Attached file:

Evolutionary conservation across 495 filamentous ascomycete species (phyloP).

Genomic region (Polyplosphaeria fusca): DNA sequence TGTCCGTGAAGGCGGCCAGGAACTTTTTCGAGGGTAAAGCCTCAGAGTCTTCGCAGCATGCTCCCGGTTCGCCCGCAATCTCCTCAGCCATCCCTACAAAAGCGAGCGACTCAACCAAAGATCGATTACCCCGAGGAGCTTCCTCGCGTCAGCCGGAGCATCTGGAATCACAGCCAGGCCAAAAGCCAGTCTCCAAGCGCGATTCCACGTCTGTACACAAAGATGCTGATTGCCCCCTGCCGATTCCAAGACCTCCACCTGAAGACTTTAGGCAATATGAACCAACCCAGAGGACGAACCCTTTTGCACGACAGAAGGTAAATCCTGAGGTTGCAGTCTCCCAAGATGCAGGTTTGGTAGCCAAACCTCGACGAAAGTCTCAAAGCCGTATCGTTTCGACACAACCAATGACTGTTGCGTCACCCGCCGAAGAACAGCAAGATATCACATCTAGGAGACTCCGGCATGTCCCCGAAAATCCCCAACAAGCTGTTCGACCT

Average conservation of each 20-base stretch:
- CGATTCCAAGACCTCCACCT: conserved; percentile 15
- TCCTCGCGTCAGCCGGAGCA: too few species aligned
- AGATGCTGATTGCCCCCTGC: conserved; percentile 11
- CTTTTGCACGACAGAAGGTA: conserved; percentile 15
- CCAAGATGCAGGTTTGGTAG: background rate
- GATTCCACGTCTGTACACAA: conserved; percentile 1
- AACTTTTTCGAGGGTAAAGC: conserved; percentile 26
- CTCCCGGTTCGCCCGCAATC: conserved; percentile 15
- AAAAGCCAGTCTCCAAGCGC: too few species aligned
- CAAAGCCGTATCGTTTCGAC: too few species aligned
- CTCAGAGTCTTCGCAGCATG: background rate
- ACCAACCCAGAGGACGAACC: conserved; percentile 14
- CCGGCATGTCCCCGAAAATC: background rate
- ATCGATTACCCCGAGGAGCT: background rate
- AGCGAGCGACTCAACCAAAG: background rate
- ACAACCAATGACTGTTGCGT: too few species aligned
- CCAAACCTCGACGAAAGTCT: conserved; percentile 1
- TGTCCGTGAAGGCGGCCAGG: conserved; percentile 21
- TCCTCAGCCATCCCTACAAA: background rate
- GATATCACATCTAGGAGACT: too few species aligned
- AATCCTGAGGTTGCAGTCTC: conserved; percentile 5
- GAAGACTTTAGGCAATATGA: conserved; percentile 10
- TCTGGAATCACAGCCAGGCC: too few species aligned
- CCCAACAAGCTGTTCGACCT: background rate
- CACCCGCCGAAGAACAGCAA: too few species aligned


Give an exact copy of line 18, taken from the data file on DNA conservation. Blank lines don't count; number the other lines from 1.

- AGCGAGCGACTCAACCAAAG: background rate